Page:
Far too often, people focus on our differences instead of what brings us together. Despite what we all may hear, common ground does exist among lawmakers from opposing parties.
Although one of us is a Democrat and one of us is a Republican, we both feel things can and should get done in Washington. Our constituents sent us to our nation’s Capitol not to position and posture, but to use common sense and compromise to move our country forward.
This is why we both joined the bipartisan group called ‘No Labels,’ and have been identified as Congressional Problem Solvers. We represent a wide range of opinions and beliefs, but are united in the desire to put partisanship aside and work together to find common ground.
We surely don’t agree on every issue, but there are plenty of areas that we can find to achieve results for the people we represent.
One area on which everyone can agree – both Democrats and Republicans – is the need to root out and eliminate government waste and protect taxpayer money.
That is why we both support the bipartisan Government Waste Reduction Act, a common sense bill that would reduce unnecessary duplicative government services, eliminate government waste and fraud and save hard-earned taxpayer dollars, while protecting the crucial programs upon which our neighbors rely.
For example, the Centers for Medicare and Medicaid Services estimate they could achieve $21 billion in savings as a result of implementing widespread use of fraud detection systems. The Internal Revenue Service estimates that enhancing online services, such as providing taxpayers with the ability to access account information, would produce hundreds of millions of dollars in savings through operational efficiencies.
The Government Waste Reduction Act would establish an independent government waste reduction board tasked with developing legislative proposals based on recommendations from the non-partisan Government Accountability Office and sending them to Congress. Congress would then get an up-or-down vote on the proposals.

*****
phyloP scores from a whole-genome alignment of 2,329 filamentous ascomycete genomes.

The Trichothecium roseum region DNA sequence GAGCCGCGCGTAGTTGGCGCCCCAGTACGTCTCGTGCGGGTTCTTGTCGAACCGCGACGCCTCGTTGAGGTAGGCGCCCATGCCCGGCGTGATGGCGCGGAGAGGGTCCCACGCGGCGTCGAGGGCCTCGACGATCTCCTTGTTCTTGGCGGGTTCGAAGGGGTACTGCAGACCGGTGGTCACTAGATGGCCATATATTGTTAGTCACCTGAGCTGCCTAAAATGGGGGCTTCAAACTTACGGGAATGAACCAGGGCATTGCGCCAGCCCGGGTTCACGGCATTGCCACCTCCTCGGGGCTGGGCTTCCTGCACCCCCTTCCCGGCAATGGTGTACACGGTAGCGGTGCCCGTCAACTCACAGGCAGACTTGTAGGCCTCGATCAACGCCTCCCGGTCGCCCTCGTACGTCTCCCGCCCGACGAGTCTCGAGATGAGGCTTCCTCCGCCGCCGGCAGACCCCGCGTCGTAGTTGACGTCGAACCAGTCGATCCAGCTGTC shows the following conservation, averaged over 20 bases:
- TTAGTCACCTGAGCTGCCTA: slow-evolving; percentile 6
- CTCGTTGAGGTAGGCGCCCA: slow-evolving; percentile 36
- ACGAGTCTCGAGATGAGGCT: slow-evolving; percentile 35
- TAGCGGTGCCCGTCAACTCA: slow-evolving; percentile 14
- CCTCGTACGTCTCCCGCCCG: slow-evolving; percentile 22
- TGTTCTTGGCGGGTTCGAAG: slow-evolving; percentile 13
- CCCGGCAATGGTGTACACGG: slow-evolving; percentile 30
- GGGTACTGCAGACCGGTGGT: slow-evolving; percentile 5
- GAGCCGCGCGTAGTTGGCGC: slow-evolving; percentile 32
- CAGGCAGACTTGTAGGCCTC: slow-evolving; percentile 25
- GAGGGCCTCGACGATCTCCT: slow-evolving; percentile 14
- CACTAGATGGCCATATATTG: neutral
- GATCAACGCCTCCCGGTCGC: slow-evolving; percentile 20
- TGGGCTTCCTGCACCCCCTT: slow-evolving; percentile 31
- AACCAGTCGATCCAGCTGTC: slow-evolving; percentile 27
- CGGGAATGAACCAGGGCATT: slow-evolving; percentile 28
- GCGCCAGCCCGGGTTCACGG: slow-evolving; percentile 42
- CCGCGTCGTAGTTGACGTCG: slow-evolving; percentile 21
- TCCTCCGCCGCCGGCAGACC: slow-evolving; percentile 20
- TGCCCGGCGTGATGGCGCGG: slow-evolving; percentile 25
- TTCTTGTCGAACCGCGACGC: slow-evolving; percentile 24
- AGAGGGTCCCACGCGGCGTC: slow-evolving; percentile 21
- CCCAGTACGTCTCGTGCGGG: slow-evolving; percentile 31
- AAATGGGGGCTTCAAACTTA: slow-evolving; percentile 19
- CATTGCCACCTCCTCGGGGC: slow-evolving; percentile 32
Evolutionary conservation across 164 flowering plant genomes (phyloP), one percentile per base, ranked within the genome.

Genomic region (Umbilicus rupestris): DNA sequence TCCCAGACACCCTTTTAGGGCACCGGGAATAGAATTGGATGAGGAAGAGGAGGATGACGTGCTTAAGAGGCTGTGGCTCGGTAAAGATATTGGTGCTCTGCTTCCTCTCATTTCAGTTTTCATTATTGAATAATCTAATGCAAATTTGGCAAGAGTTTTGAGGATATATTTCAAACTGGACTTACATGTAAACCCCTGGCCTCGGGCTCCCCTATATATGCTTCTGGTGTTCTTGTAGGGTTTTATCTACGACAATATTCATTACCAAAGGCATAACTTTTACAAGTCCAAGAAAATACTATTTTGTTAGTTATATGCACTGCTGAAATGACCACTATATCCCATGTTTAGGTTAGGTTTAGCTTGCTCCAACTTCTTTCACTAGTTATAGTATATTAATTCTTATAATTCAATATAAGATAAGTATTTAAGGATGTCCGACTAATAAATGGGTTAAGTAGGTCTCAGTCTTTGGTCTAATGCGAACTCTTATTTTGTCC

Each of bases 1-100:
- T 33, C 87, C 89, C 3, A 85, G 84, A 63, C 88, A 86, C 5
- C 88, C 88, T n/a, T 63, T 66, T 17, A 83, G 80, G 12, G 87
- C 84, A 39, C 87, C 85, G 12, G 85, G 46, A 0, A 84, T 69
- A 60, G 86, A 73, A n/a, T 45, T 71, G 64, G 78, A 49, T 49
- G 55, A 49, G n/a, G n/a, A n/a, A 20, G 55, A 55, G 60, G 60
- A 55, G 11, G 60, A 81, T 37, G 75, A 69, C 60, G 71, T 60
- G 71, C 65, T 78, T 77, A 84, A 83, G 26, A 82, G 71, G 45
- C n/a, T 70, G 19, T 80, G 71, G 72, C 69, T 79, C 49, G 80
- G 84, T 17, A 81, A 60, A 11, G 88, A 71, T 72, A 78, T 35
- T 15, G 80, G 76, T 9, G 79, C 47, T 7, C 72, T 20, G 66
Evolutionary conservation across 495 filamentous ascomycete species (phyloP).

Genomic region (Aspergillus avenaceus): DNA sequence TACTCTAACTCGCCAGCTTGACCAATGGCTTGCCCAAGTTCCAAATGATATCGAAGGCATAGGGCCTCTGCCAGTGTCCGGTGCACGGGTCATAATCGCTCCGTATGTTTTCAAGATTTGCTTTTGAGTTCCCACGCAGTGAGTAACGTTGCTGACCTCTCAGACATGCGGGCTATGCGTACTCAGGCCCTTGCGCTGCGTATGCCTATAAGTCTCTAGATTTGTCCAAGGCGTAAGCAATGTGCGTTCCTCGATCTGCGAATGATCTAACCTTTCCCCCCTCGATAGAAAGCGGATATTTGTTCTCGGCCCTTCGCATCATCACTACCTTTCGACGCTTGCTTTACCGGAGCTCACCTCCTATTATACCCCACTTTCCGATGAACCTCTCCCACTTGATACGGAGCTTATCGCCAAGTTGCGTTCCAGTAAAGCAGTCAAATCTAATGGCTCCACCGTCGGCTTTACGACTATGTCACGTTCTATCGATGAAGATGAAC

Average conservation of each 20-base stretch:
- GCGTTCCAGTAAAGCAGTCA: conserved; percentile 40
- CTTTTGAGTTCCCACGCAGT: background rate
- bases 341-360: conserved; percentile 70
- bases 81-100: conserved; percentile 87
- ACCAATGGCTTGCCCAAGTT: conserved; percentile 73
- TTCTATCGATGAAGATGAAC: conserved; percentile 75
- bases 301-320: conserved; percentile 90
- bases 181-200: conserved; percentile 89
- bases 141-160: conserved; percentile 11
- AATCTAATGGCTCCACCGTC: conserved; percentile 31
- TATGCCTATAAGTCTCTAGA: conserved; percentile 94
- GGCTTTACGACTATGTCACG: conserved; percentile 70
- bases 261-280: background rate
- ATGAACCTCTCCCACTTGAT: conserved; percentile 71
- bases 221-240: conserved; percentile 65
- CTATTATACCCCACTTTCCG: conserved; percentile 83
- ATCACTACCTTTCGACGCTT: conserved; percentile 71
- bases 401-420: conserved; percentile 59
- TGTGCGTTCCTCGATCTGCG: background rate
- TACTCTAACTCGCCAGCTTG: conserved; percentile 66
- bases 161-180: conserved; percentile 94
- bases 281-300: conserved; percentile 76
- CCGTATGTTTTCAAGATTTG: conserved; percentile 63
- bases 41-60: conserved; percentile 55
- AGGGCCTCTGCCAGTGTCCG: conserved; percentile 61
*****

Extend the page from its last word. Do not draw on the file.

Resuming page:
To promote accountability, and to include multiple points of view, the board would consist of 15 members, six from the majority party and six from the minority party in both the House and Senate, and three from the Administration.
Cutting down on unnecessary government waste, fraud and abuse is a good step in the right direction as we strive toward getting our fiscal house in order without jeopardizing essential programs like Social Security and Medicare.
The Government Waste Reduction Act alone will not solve our fiscal problems, but it is a bipartisan starting point that holds tremendous potential for reducing our deficit.
We both come from hard-working districts where our people expect their elected officials to put politics aside and do their jobs.
We hope our bipartisan bill is not only received as a common sense way to help reduce the deficit, but can also show the American people that governing in practical, common sense and reasonable ways is once again possible in Washington.
This story is an Op/Ed contribution to Credit.com and does not necessarily represent the views of the company or its partners.
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Images courtesy Rep. Cheri Bustos & Rep. Mike Fitzpatrick